In addition to its visually attractive qualities, some believe that wearing lapis lazuli benefits the respiratory and nervous systems. It's thought to reduce inflammation, promote healing and help identify "the karmic roots of disease," according to Crystals and Holistic Healing.
Although GIA does not study or qualify healing properties of gems and rocks, Santimer did provide a word of caution.
"A gem should not be ingested," she says. "They should be worn, adorned and not eaten."
How Do People Use Lapis Lazuli Today?
Medieval artists used lapis lazuli for precious ultramarine paint, but it has had many additional purposes. For example, the Greeks used it on caskets, shrines and sculptures, and the Chinese carved it into objects like game boards, dagger handles, hair combs and amulets, says Santimer. Church wall panels, massive inlays, sculptures and mosaics were also made of lapis lazuli.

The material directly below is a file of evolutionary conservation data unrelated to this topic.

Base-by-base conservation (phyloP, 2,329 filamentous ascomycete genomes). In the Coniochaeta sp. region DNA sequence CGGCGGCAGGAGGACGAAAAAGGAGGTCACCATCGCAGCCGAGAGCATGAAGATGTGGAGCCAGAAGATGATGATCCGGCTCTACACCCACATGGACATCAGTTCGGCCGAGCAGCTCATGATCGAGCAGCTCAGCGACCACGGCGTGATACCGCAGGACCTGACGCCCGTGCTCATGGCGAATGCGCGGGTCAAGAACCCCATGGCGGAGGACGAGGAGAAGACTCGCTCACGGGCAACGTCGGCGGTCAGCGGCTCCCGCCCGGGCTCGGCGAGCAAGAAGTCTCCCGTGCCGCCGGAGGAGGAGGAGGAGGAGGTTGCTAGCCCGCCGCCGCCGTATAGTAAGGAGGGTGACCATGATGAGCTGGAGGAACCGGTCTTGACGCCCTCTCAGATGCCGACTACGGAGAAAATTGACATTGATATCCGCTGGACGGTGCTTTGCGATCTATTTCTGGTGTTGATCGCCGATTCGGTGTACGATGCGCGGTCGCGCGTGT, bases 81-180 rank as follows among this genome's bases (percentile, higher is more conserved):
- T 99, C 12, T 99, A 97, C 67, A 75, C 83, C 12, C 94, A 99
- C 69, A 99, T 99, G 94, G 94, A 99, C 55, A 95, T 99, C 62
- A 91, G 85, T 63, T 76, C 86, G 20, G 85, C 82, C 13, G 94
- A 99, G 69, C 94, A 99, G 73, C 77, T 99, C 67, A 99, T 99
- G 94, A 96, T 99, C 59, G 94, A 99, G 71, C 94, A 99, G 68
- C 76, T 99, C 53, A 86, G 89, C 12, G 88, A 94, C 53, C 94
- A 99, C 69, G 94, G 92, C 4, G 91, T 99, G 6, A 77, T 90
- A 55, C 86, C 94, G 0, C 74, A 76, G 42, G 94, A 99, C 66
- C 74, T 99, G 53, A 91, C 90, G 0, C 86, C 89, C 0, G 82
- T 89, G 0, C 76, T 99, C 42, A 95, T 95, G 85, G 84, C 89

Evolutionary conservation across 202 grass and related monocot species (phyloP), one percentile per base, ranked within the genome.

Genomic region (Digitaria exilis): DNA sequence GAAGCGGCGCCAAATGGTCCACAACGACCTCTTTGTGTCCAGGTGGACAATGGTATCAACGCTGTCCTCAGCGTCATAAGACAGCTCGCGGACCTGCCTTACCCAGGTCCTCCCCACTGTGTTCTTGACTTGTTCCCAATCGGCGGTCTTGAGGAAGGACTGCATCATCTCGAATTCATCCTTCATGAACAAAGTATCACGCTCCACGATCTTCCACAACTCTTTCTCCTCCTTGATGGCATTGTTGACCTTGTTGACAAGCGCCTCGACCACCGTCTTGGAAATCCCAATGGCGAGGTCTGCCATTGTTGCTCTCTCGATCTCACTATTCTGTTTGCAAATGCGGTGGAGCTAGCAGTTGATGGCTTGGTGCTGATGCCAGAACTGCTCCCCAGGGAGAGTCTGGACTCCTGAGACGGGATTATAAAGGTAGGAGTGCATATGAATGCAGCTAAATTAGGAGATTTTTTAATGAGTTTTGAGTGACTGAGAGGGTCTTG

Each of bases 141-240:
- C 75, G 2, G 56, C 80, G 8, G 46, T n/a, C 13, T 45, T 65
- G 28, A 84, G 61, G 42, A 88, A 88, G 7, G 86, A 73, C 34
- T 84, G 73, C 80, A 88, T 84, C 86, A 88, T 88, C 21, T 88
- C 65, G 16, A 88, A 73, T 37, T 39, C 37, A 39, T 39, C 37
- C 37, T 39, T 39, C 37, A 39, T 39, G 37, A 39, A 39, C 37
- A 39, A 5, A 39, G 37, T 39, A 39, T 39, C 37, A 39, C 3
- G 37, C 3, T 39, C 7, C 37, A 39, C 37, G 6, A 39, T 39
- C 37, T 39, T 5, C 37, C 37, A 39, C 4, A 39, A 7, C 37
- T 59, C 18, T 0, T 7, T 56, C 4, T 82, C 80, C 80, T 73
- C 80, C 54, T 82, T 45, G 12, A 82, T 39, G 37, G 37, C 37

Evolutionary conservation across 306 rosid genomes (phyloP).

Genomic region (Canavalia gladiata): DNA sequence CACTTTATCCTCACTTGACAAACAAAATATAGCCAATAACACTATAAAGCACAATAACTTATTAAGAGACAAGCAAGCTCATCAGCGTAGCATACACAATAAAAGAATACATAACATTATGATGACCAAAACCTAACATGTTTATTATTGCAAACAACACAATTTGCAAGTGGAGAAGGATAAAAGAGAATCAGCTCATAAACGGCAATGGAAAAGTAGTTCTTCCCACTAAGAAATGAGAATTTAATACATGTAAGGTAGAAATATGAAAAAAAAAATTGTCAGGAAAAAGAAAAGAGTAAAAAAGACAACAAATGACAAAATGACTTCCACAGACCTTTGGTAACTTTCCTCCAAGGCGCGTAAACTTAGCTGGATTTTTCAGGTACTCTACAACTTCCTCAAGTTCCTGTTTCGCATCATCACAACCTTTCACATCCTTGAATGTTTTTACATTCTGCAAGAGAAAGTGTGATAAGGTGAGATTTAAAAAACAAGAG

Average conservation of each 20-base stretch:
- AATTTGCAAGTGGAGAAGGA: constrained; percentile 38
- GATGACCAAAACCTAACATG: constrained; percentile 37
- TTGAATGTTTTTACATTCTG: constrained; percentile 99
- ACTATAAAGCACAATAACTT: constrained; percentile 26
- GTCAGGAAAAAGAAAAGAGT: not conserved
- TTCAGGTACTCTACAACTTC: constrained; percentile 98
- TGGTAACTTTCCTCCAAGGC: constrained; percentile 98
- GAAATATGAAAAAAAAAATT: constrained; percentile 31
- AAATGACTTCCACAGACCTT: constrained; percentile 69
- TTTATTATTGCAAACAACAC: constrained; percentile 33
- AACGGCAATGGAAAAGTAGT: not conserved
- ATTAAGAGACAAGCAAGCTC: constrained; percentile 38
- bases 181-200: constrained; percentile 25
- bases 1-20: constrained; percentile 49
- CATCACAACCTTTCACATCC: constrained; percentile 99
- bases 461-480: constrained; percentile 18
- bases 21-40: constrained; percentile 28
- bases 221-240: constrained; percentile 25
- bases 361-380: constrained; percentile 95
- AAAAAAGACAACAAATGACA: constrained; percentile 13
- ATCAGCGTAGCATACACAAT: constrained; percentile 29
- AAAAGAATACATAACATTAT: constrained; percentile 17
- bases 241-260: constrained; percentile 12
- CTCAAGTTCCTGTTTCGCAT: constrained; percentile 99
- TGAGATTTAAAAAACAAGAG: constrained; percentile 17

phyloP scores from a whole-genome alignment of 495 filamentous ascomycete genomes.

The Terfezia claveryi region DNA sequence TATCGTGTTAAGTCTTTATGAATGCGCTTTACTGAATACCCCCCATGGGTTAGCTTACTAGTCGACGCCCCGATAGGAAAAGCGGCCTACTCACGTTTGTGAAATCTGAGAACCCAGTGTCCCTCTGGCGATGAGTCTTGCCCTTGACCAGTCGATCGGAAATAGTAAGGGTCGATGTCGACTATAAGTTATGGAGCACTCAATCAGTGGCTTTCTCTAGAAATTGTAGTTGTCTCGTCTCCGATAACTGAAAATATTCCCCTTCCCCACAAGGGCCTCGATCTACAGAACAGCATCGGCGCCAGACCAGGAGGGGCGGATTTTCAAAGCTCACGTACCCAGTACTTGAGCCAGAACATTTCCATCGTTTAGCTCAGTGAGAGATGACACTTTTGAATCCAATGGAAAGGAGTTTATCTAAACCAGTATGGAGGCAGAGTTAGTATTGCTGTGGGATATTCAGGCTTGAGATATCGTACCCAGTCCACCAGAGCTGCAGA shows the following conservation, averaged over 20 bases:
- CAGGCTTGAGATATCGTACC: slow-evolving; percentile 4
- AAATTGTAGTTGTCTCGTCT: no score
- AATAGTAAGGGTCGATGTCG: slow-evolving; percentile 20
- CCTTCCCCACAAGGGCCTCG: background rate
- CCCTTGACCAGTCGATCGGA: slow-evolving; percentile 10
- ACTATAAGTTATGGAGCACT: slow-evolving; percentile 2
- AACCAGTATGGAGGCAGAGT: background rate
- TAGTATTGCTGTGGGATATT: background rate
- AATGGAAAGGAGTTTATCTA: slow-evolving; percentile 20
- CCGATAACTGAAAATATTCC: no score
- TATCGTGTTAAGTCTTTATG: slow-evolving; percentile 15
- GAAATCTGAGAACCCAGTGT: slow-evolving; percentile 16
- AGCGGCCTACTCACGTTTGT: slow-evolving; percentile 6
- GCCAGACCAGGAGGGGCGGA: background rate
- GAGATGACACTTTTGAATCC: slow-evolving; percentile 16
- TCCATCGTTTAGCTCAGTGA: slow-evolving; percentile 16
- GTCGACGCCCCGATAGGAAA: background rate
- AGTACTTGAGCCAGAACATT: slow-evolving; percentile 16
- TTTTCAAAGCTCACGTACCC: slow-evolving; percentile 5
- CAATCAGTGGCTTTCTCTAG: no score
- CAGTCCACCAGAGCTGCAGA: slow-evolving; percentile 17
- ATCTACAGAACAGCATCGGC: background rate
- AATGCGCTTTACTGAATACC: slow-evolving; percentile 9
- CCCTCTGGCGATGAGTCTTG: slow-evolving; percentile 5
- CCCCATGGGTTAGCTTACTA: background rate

These are historical examples, but they are still ways that the stone is used today — as sculpture, jewelry, objets d'art and mosaics. You can still buy lapis lazuli pigments too. It's never gone out of style.
"There aren't that many blue gemstones, so this is definitely a prized one," says Santimer. More saturated blue with less veining and less pyrite carries a higher value. "The highly prized material out of Afghanistan can be very expensive."
If you would like to invest in this prized rock, you need to take care of it like any gem. Although lapis is found in rings, beads and many styles of jewelry, keep in mind that it can be easily damaged due to its softness.
Don't wear lapis lazuli jewelry while doing housework or participating in heavy activity, Santimer advises. And keep it protected from solvents. If you need to cleanse lapis lazuli, warm water and dish soap will work just fine.
Now That's Interesting
In a myth dating from around 4000 B.C.E., the Sumerian goddess of love, Inanna, is said to have entered the underworld with a necklace and rod of lapis lazuli.
This article was updated in conjunction with AI technology, then fact-checked and edited by a HowStuffWorks editor.
Original article: Lapis Lazuli: Crystal Properties, Origins and Uses